From Here to There
The incredible journey of the Adult Bible Study Guide
By Lee Dunstan
From its gestation to church pew, the Adult Bible Study Guide—formerly called the Adult Sabbath School Quarterly—takes about three years to produce.
First, there is the commissioning of an author, or what the Adult Bible Study Guide Department headquartered at the Adventist Church’s world headquarters in Silver Spring, Maryland, United States, calls the principal contributor. Then come the writing, the reviewing, and the editing; finally, it is printed. It takes time.
Approximately 2.7 million adult study guides—which includes all five editions (standard, teachers, easy-reading, abridged easy-reading, and large-print) in 85 languages and dialects—are printed and distributed worldwide each quarter through Adventist Book Centers and local churches, according to Gary Swanson, associate director of the General Conference Sabbath School and Personal Ministries Department. Most church members who use the Adult Bible Study Guide, however, are probably not aware of the long production process and give it little thought when they open the study guide to Lesson 1 at the beginning of a quarter. But while most of us may take our study guide for granted, that mindset isn’t universal.
In developing economies of the Pacific there’s often little infrastructure outside of the capital city and a few regional towns. In order to reach the many remote communities in a timely fashion, the study guide must begin its journey to them months before the quarter begins. It’s to the credit of the church that on any given Sabbath throughout the world, its members are all studying the same topic and bringing an amazing diversity of thought to focus on it.
The Journey Begins
Once printed, the study guides are bound and boxed, ready for dispatch. There always seems to be a squeeze on production in order to make the next “sailing,” and tradespeople will often work into the night or during a weekend in order to meet the deadline, sometimes pushing back other urgently needed production. The study guides are shipped out of Melbourne for a voyage of up to three weeks to the island nations of Fiji, Papua New Guinea (PNG), Samoa, Tonga, Vanuatu, and New Caledonia. Boats to these countries are relatively frequent and regular, but that isn’t the case for many others.
To Remote Regions
But that’s only the beginning of the disbursement process. Now word goes out by UHF radio and radiotelephone to district directors and pastors of the scores of hilltop churches and atoll outposts in their care: their supply of precious lesson guides has arrived.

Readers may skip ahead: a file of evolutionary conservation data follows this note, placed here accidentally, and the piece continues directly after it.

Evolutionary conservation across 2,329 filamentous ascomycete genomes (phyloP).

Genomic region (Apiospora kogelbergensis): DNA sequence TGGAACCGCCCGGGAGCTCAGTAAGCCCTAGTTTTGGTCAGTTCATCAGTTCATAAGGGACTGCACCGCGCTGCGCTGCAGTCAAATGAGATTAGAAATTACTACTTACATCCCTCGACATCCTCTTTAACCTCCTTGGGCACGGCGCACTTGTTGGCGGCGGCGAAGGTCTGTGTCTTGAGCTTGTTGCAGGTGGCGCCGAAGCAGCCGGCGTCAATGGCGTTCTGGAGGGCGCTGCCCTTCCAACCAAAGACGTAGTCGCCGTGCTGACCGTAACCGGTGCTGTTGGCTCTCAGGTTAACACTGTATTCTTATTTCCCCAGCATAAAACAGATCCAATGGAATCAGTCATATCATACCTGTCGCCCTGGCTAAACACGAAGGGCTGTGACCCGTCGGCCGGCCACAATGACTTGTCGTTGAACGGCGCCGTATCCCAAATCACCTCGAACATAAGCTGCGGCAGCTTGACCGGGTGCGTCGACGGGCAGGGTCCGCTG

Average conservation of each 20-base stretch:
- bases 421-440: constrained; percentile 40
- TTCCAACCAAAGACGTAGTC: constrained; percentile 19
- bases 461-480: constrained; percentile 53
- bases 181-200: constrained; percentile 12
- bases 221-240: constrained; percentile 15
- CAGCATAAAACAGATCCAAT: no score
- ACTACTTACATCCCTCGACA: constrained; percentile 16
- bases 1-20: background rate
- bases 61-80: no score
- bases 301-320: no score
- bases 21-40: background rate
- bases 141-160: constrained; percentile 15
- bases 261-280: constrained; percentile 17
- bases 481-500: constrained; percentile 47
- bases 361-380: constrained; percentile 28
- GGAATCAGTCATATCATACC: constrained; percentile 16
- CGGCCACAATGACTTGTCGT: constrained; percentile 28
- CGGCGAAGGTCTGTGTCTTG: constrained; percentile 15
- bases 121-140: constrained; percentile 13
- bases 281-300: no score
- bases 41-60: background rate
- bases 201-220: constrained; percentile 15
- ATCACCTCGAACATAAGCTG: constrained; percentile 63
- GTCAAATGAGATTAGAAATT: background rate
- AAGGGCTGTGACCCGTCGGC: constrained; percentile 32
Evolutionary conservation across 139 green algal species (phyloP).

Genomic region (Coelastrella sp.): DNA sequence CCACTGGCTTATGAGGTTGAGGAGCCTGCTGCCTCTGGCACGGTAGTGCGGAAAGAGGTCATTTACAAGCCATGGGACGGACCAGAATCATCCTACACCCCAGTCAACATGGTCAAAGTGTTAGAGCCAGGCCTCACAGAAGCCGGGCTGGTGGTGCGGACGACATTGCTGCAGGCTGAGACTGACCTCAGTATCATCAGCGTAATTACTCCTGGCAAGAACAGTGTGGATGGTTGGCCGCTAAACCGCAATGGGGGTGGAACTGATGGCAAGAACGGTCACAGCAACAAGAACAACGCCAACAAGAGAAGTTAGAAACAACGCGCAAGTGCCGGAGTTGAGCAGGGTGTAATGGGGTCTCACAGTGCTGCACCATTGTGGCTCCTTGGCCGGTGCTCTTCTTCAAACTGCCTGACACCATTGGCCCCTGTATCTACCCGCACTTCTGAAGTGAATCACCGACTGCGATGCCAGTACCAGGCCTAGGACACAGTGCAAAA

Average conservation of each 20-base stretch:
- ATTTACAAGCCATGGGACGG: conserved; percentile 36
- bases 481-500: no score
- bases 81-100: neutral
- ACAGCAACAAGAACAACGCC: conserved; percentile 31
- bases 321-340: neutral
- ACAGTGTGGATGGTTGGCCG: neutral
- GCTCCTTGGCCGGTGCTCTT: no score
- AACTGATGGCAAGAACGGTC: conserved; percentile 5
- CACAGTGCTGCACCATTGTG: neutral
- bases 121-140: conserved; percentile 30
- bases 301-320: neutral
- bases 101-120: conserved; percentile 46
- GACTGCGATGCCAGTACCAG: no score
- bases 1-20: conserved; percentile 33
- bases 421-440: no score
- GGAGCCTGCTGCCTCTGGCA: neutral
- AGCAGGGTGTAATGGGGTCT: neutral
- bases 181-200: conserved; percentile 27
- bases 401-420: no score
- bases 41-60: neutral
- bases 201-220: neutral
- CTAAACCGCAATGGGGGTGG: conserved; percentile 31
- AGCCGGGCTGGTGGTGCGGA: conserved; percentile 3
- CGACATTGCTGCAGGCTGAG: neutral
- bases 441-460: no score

Local missionaries, pastors, and church elders then make the journey to the mission or district headquarters to pick up their study guides. For those in the PNG highlands, where roads don’t connect with most villages, that might mean a two- or three-day trek—one way. Of course, if they’re lucky, a mission plane may deliver the study guides to an airstrip just across the valley. That’s only a one- or two-day hike in precipitous Papua New Guinea, and although you could almost shoot an arrow across the valley, the descent and ascent in each direction is a real “killer.” For the island churches on the atolls of the huge Marovo Lagoon in the Solomon Islands, for example, it could mean paddling a canoe from island to island for a number of days. Although powered canoes are available, petrol (gasoline) is largely unaffordable, even if obtainable.
While the Adventist church most remote from its headquarters in the South Pacific is Pitcairn Island, the Republic of Kiribati, which consists of 33 islands dispersed over 3.5 million square kilometers (1.4 million square miles), is probably the best example of remoteness, both in distance and access. Its nearest island to union mission headquarters in Fiji is still 930 miles (1,500 kilometers) distant, while its most distant is about 2,000 miles (3,300 kilometers) away. Adding to distance is access, as very few boats ply its outer islands on a regular timetable, so getting those study guides out requires ingenuity and patience. But it’s worth it.
The Bread and Butter of Bible Study
“The study of the Sabbath school quarterly brings spiritual strength and insight to the Sabbath school members,” Tasa says.
He adds that the study guide has a way of finding its way into all manner of surprising places. Members of many denominations regularly purchase the study guides on sale in the ABCs, as they, like their Adventist friends, have little else in the way of spiritual publications they can both afford and read with understanding.
Study Guides Come to the Rescue
I’ve heard other such mission stories too—of people who’ve used the Adult Bible Study Guide to roll cigarettes, tearing out the pages one smoke at a time, until they began reading the remnants, and eventually found their way into the church as a result.
The End of the Journey—or Not?
There is no end to this journey.
Lee Dunstan is managing editor of the Signs Publishing Company in Victoria, Australia.